SAUL: I must tell you: It's very difficult to work with two sons. Have you ever watched a pingpong match? My kids tell me, “Hey, Pop. You're pretty stupid.” My youngest son says, “You don't know how to start a computer. You don't know how to use the register. You don't know how to take a reading.” My oldest son, David, says, “Yeah, Johnny, but he was smart enough to start this business.”
GINSBURG: I'm still in therapy, working with my two kids.
SAUL: My kids are my therapy.
ON CHANGE IN THE
GINSBURG: We opened [Art's] in 1957. In 1959 and '60, Laurelwood was built on the east side and the west side of Laurel Canyon. And that was going to a lot of young families and kids moving from the Fairfax and the city area. People moved from Boyle Heights, City Terrace, then they moved from West Adams, then from Beverlywood, and then all of a sudden they were all in the Valley. It was younger families then. Now, we're finally getting younger families again. A different generation, a different flow.
BLOOMGARDEN: Our situation is unique because we're open 24 hours. In the '60s we had the hippies there. In the '70s we had bikers. Now we have the Generation-X people. So at night you have this different thing. I can literally walk out of my office and, without looking at my watch, tell approximately what time it is by who the customers are. I think the neighborhood itself has changed, but the customers haven't really. You still have what I call the “Little United Nations” of people that come in at all times.
LANGER: You don't actually change along with [the neighborhood]. You operate a business the way you think it should be operated. I specialized in pastrami and corned beef.
SAUL: Would you believe this man is going to be 90 years old this week? And he's still active, and he's just an absolute mensch.
LANGER: There's a reason for it: Langer's pastrami!
SAUL: Let me tell you about neighborhoods changing. You still have your original customers — I have customers that have been coming to Junior's for 43 years, and they're bringing in their children, their grandchildren. But we're getting a lot of other people. We're getting black people, Chinese, Japanese — every ethnic area. Because Jewish food, deli food, is comfort food. I sell 10 tons of turkey breast a month. That's the big thing now — not pastrami or corned beef like it used to be.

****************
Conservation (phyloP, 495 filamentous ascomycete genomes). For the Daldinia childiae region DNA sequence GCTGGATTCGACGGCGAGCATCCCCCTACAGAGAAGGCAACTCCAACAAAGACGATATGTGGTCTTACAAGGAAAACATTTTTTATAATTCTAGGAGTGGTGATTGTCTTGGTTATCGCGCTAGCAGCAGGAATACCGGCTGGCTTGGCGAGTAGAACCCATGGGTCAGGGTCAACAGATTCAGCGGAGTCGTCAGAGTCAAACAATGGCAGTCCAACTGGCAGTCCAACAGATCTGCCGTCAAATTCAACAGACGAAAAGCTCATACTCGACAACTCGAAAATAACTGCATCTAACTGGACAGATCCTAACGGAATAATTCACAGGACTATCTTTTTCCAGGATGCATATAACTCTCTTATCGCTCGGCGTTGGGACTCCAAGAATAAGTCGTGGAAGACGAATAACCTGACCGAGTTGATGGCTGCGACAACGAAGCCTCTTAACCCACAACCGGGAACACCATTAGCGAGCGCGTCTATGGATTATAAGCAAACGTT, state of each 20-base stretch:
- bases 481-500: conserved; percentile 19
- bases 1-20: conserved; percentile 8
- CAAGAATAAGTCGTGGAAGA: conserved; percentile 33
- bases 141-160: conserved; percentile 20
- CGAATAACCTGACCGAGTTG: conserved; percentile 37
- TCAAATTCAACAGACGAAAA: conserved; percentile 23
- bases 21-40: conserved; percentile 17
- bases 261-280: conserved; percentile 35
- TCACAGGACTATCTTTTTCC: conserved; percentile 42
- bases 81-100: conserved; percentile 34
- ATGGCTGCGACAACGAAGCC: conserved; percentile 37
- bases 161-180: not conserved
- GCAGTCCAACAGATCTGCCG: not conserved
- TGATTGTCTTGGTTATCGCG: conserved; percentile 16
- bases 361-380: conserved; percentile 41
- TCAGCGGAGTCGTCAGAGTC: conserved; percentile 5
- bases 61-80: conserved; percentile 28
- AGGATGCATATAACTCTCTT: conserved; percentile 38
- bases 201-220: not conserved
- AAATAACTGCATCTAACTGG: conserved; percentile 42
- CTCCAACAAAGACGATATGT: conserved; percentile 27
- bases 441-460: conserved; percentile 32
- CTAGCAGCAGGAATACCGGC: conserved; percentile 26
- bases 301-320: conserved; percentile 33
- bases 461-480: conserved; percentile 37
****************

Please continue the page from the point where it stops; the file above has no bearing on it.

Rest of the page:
LANGER: Tell me who don't like breasts!
SAUL: I don't. I hate white meat . . . Oh, I get it! I'm very slow on the uptake. I bet you didn't know you were gonna have a couple of nuts over here!
GINSBURG: My favorite sandwich is — I take a an onion roll, hollow out the top of the onion roll, hand-cut my pastrami, and then, where I hollowed out the onion roll, I put juicy coleslaw and then smack the two together.
BLOOMGARDEN: That's my sandwich.
GINSBURG: That's your sandwich?
BLOOMGARDEN: The only thing he's left out . . . We make our own pickles. I think we're the only place left in town that does . . .
SAUL: Hey! I gave Art my pickles recipe. Didn't I, Art?
GINSBURG: Yes, you did. But you didn't tell them that I gave you my coleslaw recipe.
SAUL: Quid pro quo. One hand washes the other.
BLOOMGARDEN: One thing I have to say — we are four independent restaurants in Los Angeles. We see each other occasionally, maybe at a restaurant show, or wherever. But the camaraderie that we have here, and the kind of competition that we're talking about, is really very friendly. There is enough business out there for the whole community.
ON THE DECLINE OF THE
JEWISH DELI MAN:
LANGER: Years ago, it was Jewish people behind the counter. I had one counterman, Goldstein, who was with me 30 years. Now you have Mexican counter people mostly. In our business, we don't look at religion or anything. We hire waitresses and busboys and countermen regardless of their color or make or anything. We're very proud of doing that.
GINSBURG: The Jewish deli men disappeared, I think, around the mid-'60s. The supermarkets started opening up service delis, and they offered the deli men jobs as managers, so they didn't have to pay them on an hourly basis. When they went to work at the markets, we all had to start training our own.
BLOOMGARDEN: The amazing thing is, the Hispanic deli men know more Yiddish than I do.
SAUL: We have Filipinos, Africans, people from the Middle East, people from China who work in my store. And if they are willing to learn, they go right up the ladder. My top manager is Hispanic; he started as a dishwasher 15 years ago. He goes to college, studying accounting — he's brilliant. When I leave the store in his charge, it's the same as one of my sons being there.
ON THE FUTURE OF DELIS:
BLOOMGARDEN: In 20 years the deli will be just as strong as it is now.
LANGER: I agree with Terri. We've been at our location for 55 years. Seventy-five years ago it was different. But in the last 25 or 30 years, there hasn't been much of a change. So I don't feel there will be much of a change in the next 50 years.
SAUL: We do more things in food better than anybody else, so delis will always, in one form or another, be around.
GINSBURG: Delis are places to meet, greet, be at. It's comforting. This is the place! The deli will never go out of existence.